7 people found this helpful

  • Overall
    3 out of 5 stars
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    4 out of 5 stars
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    3 out of 5 stars

Not what I was Expecting

I don't know if I would have finished this if I was reading an actual book. I love the idea of the story, and the details, but got bogged down in all of the minutiae. The footnotes were amusing, and the narrator did a wonderful job.

In the end, I was not disappointed that I listed to it, but I am not as much of a fan as others are.

7 people found this helpful

  • Overall
    5 out of 5 stars

Magic and Meaning

This is one of the best downloads I've heard. Susanna Clarke has hit a home run. The universe of Jonathan Strange and Mr. Norell is a strangely dark and disquieting one. The people are a complex mixture of good, evil and indifference and who is to know the difference. The musings about the Raven King and his role in the world echo theological arguments that entangle the great minds of today. She couches great themes in small events. Language has been well served in this book. A delight to listen to.

50 people found this helpful

  • Overall
    5 out of 5 stars

A gorgeous novel that redefines fantasy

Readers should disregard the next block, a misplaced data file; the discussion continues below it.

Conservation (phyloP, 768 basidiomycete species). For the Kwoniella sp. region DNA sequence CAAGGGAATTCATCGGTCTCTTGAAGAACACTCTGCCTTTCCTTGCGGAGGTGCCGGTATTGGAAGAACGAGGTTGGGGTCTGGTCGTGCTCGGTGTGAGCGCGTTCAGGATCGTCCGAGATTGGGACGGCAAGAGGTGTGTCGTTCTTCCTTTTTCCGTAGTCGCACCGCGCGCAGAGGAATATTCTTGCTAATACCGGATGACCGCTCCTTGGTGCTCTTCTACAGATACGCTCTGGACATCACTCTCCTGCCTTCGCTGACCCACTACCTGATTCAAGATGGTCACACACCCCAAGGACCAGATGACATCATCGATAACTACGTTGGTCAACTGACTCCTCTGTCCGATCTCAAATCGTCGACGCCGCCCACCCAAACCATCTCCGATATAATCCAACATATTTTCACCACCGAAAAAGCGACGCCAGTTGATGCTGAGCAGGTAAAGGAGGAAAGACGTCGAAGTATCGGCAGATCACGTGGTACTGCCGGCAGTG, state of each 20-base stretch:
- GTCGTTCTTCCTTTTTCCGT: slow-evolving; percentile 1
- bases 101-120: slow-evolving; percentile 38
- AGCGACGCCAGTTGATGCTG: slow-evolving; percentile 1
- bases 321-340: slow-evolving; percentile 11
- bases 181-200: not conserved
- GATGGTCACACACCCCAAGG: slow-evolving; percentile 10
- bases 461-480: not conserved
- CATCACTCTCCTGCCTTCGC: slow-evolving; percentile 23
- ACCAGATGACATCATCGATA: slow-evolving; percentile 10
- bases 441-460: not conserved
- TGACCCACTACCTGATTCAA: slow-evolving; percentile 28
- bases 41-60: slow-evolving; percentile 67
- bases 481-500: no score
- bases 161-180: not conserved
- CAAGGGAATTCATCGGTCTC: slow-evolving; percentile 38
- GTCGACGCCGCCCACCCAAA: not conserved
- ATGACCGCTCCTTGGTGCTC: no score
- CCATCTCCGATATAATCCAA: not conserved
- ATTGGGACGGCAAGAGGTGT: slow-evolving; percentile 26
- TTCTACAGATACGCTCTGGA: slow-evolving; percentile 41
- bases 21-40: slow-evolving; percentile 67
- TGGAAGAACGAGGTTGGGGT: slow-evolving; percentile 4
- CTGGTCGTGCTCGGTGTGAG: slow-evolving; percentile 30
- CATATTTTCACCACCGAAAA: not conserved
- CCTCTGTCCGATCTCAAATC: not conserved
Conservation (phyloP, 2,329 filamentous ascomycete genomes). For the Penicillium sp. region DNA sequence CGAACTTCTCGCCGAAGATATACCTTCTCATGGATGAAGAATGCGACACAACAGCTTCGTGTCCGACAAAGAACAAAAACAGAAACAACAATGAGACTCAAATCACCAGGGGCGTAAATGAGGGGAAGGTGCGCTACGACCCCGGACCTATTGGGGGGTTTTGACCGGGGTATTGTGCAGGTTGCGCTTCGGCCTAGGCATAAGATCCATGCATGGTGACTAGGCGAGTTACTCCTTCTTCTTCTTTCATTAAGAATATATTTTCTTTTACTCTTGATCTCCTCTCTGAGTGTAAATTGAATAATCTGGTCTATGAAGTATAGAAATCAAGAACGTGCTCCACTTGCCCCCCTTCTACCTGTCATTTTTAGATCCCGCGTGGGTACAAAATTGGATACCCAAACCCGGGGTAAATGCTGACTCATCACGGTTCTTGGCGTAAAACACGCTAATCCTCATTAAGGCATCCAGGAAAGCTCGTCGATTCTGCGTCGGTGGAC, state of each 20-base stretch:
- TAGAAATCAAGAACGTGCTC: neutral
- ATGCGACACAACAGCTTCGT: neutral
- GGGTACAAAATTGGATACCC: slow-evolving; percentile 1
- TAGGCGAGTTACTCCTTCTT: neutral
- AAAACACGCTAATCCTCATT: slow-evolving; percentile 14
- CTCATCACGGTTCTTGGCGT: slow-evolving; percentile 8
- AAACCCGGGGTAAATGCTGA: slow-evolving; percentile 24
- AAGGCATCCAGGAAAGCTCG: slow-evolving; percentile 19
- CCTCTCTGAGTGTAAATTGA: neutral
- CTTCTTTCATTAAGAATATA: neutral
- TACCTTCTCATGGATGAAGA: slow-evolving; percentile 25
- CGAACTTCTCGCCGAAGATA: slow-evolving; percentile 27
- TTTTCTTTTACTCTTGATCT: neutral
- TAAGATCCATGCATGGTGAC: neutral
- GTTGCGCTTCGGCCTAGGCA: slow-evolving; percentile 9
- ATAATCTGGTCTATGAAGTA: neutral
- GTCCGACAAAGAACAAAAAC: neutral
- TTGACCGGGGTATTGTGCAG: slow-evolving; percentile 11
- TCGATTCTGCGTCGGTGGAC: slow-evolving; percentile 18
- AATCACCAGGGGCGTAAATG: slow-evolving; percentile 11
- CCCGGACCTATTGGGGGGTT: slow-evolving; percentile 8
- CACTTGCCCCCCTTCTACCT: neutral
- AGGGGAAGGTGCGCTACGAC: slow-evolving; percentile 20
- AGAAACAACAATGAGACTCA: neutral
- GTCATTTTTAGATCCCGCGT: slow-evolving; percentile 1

Though I've given other audible books 5 stars, after listening to this one, I realize they deserved only 3 or 4. Set in seventeenth century England this story is lushly peopled with servants, kings, magicians and lunatics. Though "magic" is a central theme of the book, the fantastical is so seamlessly interwoven with real historical figures and events that it is hard to tell fact from fiction. I warn that the first hours of the book are difficult. Though Clarke writes beautifully, the barrage of characters introduced are hard to keep straight, and can feel disorienting. Nonetheless, after setting the stage, the story pulls you in and under. Don't miss one of the best novels in Audible's library.

113 people found this helpful

  • Overall
    4 out of 5 stars
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    4 out of 5 stars
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    4 out of 5 stars

Long, involved, and slow but immersive & worth it